From the Morning Memo:

Democratic congressional hopeful Mike Derrick isn’t opposed to all trade agreements, just bad ones.

He wants to keep guns out of the hands of potential terrorists, but is critical of the SAFE Act.

And he believes that if elected to represent the 21st congressional district, he can work across the aisle.

Derrick is running against first-term Republican Rep. Elise Stefanik for the sprawling North Country House district that has been a closely watched battleground ever since President Obama nominated GOP Rep. John McHugh to become secretary of the Army in 2009.

“As an Army officer, I wasn’t judged on my political persuasion,” said Derrick, a retired colonel, in a Capital Tonight interview. “I was just judged on whether or not I could get the job done. I would approach this job in the same bipartisan way.”

When it comes to gun control, Derrick backed the proposal to ban those on the terrorist watch list from purchasing firearms — a measure that has come to the forefront after attacks in Europe and in San Bernardino and Orlando.

“That’s a common sense, middle road solution everyone should agree on,” he said. “If we don’t allow someone to get on an airplane because they pose a potential threat to that airplane, how can we allow them to buy a firearm.”

But Derrick was less enthusiastic about the SAFE Act, a package of gun control laws approved in 2013 by the state Legislature. Derrick was cautious in answering when asked about his views.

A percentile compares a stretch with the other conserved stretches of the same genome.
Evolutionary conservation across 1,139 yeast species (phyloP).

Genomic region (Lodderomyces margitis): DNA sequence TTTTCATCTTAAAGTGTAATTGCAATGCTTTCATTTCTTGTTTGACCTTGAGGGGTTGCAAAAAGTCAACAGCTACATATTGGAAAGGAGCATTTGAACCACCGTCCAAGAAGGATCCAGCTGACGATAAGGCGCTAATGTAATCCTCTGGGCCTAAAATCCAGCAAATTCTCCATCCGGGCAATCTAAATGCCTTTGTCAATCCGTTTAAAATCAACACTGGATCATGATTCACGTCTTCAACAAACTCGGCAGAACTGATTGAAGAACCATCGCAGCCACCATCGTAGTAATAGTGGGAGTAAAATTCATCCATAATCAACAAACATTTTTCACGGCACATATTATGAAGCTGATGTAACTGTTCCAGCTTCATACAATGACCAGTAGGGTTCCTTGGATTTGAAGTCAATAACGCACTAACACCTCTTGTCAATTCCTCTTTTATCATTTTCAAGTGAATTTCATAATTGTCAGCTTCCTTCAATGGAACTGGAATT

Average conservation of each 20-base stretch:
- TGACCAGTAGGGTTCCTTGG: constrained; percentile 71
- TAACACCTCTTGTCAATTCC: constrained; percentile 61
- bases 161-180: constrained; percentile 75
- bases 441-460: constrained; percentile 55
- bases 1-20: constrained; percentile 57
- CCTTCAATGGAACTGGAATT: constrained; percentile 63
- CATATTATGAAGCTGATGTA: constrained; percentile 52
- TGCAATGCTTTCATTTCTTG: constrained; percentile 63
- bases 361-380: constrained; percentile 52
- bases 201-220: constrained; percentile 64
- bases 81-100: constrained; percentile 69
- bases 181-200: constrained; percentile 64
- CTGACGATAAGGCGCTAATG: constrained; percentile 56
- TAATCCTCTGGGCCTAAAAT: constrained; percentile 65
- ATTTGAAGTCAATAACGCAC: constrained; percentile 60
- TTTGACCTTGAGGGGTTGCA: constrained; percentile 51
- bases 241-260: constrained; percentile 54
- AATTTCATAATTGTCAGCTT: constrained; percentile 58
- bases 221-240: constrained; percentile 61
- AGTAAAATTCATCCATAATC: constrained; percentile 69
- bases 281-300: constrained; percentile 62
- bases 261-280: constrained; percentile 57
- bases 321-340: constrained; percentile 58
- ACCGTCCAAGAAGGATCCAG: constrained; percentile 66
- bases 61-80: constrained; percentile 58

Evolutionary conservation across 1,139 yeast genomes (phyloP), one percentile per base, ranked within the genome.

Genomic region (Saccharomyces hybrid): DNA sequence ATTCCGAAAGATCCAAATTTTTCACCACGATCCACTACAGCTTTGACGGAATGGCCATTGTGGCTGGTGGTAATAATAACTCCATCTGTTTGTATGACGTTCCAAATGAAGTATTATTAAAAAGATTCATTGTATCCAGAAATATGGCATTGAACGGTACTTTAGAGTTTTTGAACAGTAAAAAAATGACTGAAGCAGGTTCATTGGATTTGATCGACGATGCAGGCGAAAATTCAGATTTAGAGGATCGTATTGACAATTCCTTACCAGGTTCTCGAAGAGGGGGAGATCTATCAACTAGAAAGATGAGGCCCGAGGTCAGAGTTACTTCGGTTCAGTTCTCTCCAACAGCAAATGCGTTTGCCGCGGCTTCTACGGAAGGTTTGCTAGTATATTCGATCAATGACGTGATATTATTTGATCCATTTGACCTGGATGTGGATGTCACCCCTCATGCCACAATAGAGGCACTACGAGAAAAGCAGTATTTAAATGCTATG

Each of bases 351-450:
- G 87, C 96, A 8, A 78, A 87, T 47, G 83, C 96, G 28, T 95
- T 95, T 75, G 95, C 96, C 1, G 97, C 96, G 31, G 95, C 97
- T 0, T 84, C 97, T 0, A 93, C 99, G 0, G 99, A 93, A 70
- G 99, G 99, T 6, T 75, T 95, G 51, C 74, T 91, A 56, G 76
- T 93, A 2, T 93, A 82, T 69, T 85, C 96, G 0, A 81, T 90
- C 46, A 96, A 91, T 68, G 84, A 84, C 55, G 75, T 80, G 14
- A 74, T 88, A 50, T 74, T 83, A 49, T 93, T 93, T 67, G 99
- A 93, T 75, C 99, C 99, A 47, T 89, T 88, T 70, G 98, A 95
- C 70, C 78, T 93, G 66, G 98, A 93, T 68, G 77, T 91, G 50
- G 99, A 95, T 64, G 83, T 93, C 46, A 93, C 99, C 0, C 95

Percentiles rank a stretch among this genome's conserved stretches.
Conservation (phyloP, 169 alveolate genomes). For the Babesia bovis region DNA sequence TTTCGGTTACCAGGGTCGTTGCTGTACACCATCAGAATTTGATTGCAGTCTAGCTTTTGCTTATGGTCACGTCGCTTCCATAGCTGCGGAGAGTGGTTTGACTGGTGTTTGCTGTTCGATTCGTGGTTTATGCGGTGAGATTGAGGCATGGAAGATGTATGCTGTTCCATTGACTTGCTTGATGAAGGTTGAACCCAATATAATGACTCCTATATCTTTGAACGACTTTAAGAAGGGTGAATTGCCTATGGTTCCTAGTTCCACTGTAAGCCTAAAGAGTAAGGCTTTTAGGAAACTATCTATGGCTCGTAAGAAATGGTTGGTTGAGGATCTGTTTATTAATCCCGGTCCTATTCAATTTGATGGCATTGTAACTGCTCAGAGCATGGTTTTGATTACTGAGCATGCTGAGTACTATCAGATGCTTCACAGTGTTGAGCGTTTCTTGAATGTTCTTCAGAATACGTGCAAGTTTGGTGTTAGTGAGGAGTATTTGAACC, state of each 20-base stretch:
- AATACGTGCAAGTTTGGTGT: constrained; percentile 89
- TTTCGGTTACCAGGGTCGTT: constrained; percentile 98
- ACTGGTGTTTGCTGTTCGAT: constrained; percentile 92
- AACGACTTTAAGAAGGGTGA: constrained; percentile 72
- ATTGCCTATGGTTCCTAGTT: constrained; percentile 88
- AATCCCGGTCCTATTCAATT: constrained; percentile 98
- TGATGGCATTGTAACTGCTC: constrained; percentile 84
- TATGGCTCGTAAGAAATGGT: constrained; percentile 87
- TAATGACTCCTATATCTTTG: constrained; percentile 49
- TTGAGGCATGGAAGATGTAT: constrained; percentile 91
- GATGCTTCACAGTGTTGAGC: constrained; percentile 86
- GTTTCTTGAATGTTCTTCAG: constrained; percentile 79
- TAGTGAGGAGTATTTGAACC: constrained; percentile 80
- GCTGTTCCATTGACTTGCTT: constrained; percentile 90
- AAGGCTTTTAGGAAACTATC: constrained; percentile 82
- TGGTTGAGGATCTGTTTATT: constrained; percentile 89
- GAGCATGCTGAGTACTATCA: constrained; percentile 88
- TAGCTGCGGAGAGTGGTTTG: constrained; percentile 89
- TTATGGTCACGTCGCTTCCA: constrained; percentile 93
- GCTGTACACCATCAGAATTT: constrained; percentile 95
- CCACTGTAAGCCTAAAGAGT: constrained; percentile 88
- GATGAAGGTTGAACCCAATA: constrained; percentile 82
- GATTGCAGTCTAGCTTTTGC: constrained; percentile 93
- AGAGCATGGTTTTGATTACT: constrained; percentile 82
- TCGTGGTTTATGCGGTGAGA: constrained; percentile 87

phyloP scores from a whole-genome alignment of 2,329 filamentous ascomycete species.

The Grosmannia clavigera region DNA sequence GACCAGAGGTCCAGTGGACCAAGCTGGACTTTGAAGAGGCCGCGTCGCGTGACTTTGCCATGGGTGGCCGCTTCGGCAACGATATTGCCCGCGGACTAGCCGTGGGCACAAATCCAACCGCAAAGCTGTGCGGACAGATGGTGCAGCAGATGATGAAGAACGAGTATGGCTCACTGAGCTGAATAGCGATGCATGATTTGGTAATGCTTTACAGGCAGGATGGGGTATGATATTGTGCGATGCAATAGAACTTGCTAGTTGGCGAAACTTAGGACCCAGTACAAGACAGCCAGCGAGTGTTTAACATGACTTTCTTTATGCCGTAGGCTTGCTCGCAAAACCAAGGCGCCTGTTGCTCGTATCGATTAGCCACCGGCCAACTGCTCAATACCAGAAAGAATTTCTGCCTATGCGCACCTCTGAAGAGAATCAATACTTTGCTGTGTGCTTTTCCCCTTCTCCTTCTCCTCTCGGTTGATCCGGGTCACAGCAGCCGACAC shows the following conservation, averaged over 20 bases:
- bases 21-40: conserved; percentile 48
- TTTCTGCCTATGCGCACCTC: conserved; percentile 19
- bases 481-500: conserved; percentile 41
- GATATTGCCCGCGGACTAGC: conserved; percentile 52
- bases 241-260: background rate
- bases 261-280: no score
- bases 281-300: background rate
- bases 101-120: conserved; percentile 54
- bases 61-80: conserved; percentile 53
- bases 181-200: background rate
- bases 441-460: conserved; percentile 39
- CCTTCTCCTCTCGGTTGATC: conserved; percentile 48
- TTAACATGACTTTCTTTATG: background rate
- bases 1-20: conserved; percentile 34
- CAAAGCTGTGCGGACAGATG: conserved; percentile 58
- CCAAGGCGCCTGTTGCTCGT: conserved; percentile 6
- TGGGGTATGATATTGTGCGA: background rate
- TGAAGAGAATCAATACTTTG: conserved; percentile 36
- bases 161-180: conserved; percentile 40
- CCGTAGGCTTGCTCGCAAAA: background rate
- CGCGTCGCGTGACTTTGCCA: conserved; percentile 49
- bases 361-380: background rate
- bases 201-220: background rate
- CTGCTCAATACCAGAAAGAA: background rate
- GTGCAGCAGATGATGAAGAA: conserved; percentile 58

“I’m seeking a federal office,” he said. “I’m a gun owner myself, I was a pistol marksman and I support the Second Amendment.”

Among voters in the North Country, the SAFE Act has “caused a lot of turmoil” given that it was approved so quickly.

Asked if he agreed with the sentiment that it infringes on gun rights, Derrick said he agreed.

“I think in general it was poor legislation,” he said. “We need better ways to solve these problems.”

As for trade issues, Derrick is opposed to the Trans Pacific Trade Partnership, but added he could support better trade deals.

“We have suffered a series of losses of manufacturing jobs in the North Country and this would be one more step in that direction,” he said, adding, “A good trade deal would be one that’s developed in consultation with all parities. This trade deal was developed by interests from multinational companies, negotiated in secret and brought to Congress as a complete package.”